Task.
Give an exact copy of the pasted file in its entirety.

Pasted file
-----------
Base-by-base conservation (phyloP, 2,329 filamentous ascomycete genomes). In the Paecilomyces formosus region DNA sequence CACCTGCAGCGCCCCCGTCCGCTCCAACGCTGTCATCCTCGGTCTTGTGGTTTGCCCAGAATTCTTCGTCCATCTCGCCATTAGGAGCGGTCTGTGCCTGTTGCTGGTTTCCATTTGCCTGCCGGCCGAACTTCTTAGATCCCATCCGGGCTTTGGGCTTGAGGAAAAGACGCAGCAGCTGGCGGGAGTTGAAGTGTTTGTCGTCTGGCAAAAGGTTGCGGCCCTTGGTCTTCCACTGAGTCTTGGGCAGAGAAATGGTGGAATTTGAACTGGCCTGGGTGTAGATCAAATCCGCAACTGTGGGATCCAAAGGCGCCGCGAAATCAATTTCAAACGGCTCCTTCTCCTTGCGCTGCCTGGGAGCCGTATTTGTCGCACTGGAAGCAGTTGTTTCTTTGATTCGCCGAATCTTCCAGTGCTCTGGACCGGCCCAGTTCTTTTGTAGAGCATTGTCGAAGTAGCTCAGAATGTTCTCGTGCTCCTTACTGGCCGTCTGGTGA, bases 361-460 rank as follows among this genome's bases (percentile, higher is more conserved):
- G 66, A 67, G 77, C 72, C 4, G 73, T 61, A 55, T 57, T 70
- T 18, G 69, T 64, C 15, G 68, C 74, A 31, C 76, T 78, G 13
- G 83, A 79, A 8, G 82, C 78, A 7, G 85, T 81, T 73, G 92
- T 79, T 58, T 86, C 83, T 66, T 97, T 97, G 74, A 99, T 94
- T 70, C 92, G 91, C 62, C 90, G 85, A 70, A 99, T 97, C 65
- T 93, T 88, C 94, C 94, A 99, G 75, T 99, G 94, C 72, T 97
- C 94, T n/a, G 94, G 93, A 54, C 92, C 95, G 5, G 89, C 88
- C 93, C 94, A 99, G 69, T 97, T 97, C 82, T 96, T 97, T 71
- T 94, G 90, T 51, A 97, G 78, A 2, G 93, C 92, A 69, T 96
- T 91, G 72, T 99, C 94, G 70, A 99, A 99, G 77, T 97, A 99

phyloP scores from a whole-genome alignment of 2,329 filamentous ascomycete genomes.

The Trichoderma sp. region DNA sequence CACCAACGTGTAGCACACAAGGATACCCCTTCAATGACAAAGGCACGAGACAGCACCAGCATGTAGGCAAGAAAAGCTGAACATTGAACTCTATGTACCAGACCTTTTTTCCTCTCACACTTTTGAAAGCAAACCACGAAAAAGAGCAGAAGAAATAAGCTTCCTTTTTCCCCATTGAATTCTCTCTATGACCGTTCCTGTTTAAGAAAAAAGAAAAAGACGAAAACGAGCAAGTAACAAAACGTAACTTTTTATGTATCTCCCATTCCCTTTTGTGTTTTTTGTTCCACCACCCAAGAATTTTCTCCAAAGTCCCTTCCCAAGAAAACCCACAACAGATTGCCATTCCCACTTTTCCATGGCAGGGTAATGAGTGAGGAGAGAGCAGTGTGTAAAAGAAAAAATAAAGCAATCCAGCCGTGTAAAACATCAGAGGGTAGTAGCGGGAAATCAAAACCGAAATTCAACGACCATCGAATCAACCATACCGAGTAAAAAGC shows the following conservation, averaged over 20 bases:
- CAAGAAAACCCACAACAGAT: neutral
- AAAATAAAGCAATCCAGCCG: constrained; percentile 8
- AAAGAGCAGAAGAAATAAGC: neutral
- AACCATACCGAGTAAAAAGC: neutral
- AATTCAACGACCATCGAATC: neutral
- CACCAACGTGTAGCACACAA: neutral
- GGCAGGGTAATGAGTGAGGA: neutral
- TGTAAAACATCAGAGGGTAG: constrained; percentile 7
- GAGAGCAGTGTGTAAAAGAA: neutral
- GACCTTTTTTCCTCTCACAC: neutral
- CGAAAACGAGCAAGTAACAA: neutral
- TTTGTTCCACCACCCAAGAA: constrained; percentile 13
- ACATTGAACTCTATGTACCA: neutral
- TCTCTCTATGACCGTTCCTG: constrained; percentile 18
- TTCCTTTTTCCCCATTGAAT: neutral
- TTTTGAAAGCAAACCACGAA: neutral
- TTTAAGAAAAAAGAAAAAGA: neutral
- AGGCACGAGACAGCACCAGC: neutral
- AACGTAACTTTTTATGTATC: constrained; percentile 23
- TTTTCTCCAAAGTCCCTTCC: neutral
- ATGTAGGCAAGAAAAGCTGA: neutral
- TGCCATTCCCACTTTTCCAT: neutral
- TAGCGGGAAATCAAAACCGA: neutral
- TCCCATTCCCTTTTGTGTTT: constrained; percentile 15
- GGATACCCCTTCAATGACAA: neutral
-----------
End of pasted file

Base-by-base conservation (phyloP, 2,329 filamentous ascomycete genomes). In the Paecilomyces formosus region DNA sequence CACCTGCAGCGCCCCCGTCCGCTCCAACGCTGTCATCCTCGGTCTTGTGGTTTGCCCAGAATTCTTCGTCCATCTCGCCATTAGGAGCGGTCTGTGCCTGTTGCTGGTTTCCATTTGCCTGCCGGCCGAACTTCTTAGATCCCATCCGGGCTTTGGGCTTGAGGAAAAGACGCAGCAGCTGGCGGGAGTTGAAGTGTTTGTCGTCTGGCAAAAGGTTGCGGCCCTTGGTCTTCCACTGAGTCTTGGGCAGAGAAATGGTGGAATTTGAACTGGCCTGGGTGTAGATCAAATCCGCAACTGTGGGATCCAAAGGCGCCGCGAAATCAATTTCAAACGGCTCCTTCTCCTTGCGCTGCCTGGGAGCCGTATTTGTCGCACTGGAAGCAGTTGTTTCTTTGATTCGCCGAATCTTCCAGTGCTCTGGACCGGCCCAGTTCTTTTGTAGAGCATTGTCGAAGTAGCTCAGAATGTTCTCGTGCTCCTTACTGGCCGTCTGGTGA, bases 361-460 rank as follows among this genome's bases (percentile, higher is more conserved):
- G 66, A 67, G 77, C 72, C 4, G 73, T 61, A 55, T 57, T 70
- T 18, G 69, T 64, C 15, G 68, C 74, A 31, C 76, T 78, G 13
- G 83, A 79, A 8, G 82, C 78, A 7, G 85, T 81, T 73, G 92
- T 79, T 58, T 86, C 83, T 66, T 97, T 97, G 74, A 99, T 94
- T 70, C 92, G 91, C 62, C 90, G 85, A 70, A 99, T 97, C 65
- T 93, T 88, C 94, C 94, A 99, G 75, T 99, G 94, C 72, T 97
- C 94, T n/a, G 94, G 93, A 54, C 92, C 95, G 5, G 89, C 88
- C 93, C 94, A 99, G 69, T 97, T 97, C 82, T 96, T 97, T 71
- T 94, G 90, T 51, A 97, G 78, A 2, G 93, C 92, A 69, T 96
- T 91, G 72, T 99, C 94, G 70, A 99, A 99, G 77, T 97, A 99

phyloP scores from a whole-genome alignment of 2,329 filamentous ascomycete genomes.

The Trichoderma sp. region DNA sequence CACCAACGTGTAGCACACAAGGATACCCCTTCAATGACAAAGGCACGAGACAGCACCAGCATGTAGGCAAGAAAAGCTGAACATTGAACTCTATGTACCAGACCTTTTTTCCTCTCACACTTTTGAAAGCAAACCACGAAAAAGAGCAGAAGAAATAAGCTTCCTTTTTCCCCATTGAATTCTCTCTATGACCGTTCCTGTTTAAGAAAAAAGAAAAAGACGAAAACGAGCAAGTAACAAAACGTAACTTTTTATGTATCTCCCATTCCCTTTTGTGTTTTTTGTTCCACCACCCAAGAATTTTCTCCAAAGTCCCTTCCCAAGAAAACCCACAACAGATTGCCATTCCCACTTTTCCATGGCAGGGTAATGAGTGAGGAGAGAGCAGTGTGTAAAAGAAAAAATAAAGCAATCCAGCCGTGTAAAACATCAGAGGGTAGTAGCGGGAAATCAAAACCGAAATTCAACGACCATCGAATCAACCATACCGAGTAAAAAGC shows the following conservation, averaged over 20 bases:
- CAAGAAAACCCACAACAGAT: neutral
- AAAATAAAGCAATCCAGCCG: constrained; percentile 8
- AAAGAGCAGAAGAAATAAGC: neutral
- AACCATACCGAGTAAAAAGC: neutral
- AATTCAACGACCATCGAATC: neutral
- CACCAACGTGTAGCACACAA: neutral
- GGCAGGGTAATGAGTGAGGA: neutral
- TGTAAAACATCAGAGGGTAG: constrained; percentile 7
- GAGAGCAGTGTGTAAAAGAA: neutral
- GACCTTTTTTCCTCTCACAC: neutral
- CGAAAACGAGCAAGTAACAA: neutral
- TTTGTTCCACCACCCAAGAA: constrained; percentile 13
- ACATTGAACTCTATGTACCA: neutral
- TCTCTCTATGACCGTTCCTG: constrained; percentile 18
- TTCCTTTTTCCCCATTGAAT: neutral
- TTTTGAAAGCAAACCACGAA: neutral
- TTTAAGAAAAAAGAAAAAGA: neutral
- AGGCACGAGACAGCACCAGC: neutral
- AACGTAACTTTTTATGTATC: constrained; percentile 23
- TTTTCTCCAAAGTCCCTTCC: neutral
- ATGTAGGCAAGAAAAGCTGA: neutral
- TGCCATTCCCACTTTTCCAT: neutral
- TAGCGGGAAATCAAAACCGA: neutral
- TCCCATTCCCTTTTGTGTTT: constrained; percentile 15
- GGATACCCCTTCAATGACAA: neutral